Horse racing hasn’t lost its attraction as a traditional sports and entertainment, yet communities that have race traxks, harbor certain environmental concerns. It was only decades later when it was learned that horse wastes, particularly manure, caused detrimental impact on land and water.
There was a time when racetrack operators cleaned stalls and stables by simply allowing horse manure and other wastes to run off in outlying lands and bodies of water. There seemed to be no problem about the method since most animal manure are usable as organic fertilizers. Decades later though, certain changes transpired in the environment, which received attention only when environmental activists sought the intervention of the Environmental Protection Agency (EPA).
What the EPA Found Out as Environmental Hazards of Horse Manure
Although animal manure have been in use as organic fertilizers, later studies showed that manure varies greatly among species of animals. The amount of nitrogen and phosphorus, the nutrients regarded as highly potent for fertilization purposes is not standard. Horse manure for one carried great levels of phosphorus content that if not properly managed for fertilizer use, are agriculturally harmful because crops tend to take in more phosphorus than what they ordinarily need.
Moreover, when nitrogen and phosphorus build up occurs on land, the excess nutrients are later transported by way of water runoffs that flow to ground water sources, to rivers and lakes. Through several decades, nitrogen and phosphorus deposited by water run-offs eventually took effect by promoting algae growth. The abundance of algae, had in return, caused imbalance in aquatic eco-systems due to eutrophication.
What is Eutrophication?
– Eutrophication is that condition in bodies of water where runoffs have deposited excessive nutrients resulting in algae propagation. The dense algae in turn results in oxygen loss, which is detrimental to the aquatic animals living in such habitats.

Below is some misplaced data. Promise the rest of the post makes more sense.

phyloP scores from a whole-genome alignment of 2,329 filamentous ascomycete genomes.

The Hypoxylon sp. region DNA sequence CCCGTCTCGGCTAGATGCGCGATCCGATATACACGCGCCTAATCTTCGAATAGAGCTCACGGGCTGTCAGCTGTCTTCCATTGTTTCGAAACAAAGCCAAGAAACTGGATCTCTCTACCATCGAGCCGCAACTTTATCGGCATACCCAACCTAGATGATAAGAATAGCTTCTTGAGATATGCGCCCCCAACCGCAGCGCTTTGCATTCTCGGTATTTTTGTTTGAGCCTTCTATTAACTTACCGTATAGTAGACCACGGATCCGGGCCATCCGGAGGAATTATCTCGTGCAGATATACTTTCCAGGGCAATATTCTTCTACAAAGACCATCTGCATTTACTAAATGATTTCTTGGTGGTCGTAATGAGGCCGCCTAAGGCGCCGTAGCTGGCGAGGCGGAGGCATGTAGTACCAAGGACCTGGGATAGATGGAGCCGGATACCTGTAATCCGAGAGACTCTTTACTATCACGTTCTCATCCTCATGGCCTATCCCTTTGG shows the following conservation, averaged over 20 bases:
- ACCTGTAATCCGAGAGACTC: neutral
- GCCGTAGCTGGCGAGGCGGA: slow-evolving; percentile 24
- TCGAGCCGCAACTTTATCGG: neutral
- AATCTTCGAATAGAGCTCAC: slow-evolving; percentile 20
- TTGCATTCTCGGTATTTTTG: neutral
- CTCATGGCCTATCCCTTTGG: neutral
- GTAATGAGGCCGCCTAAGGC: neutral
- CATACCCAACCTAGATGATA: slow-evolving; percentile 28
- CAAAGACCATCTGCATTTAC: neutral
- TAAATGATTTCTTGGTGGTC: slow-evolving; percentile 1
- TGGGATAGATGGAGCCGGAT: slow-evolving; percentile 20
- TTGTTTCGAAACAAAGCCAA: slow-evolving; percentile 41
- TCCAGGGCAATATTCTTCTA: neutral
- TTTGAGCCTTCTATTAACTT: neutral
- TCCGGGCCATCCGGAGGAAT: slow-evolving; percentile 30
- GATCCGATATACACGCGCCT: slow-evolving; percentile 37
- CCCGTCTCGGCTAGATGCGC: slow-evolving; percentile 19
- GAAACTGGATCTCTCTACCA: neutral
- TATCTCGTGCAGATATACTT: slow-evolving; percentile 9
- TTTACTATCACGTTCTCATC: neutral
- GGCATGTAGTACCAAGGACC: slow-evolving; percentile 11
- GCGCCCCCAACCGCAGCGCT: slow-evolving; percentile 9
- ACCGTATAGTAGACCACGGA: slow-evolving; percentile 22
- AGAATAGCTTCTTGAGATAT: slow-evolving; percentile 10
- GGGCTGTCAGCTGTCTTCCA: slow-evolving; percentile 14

The EPA also found out that manure nutrients had also run off in groundwater sources such as water wells from where community residents derive drinking water. Since the EPA found some groundwater sources contained high levels of nitrates. This prompted the agency to give advice to municipalities to check the nitrate levels in their sources of drinking water. According to the EPA, the maximum level of nitrate must not exceed 10 parts per million, in order to make ground water safe for human consumption.
How Does the EPA Enforce Rules on Proper Horse Waste Management
The EPA has since been vigilant in monitoring compliance with proper animal manure waste management systems, not only in farns but also in racetracks. In fact, in 2016, agents of the EPA found the New York Racing Association (NYRA) in violation of the Clean Water Act. As it was, the NYRA had been discharging process wastewater of the Aqueduct Racetrack into two separate but connected storm sewer systems during dry weather. The waster water eventually found its way to Jamaica Bay of the United States.
The NYRA was sanctioned with a $150,000 fine and was ordered to institute remedies that reduced, or offset the harm caused by the association’s violation. Aside from being ordered to cease with the practice, the NYRA was required to submit yearly reports about their plans for wastewater elimination, including horse washing.
In sponsoring this environmental article, Past the Wire gives assurance to horse racing fans that environmental concerns about race tracks are being addressed. Violators if any, are required to institute remedial actions, as well as pay fines as a way to prevent recurring violations.
As an aside, when looking for any kind of horse racing data, Past the Wire recommends Equibase as a one-stop-shop for all kinds of information that has been driving a data-driven industry.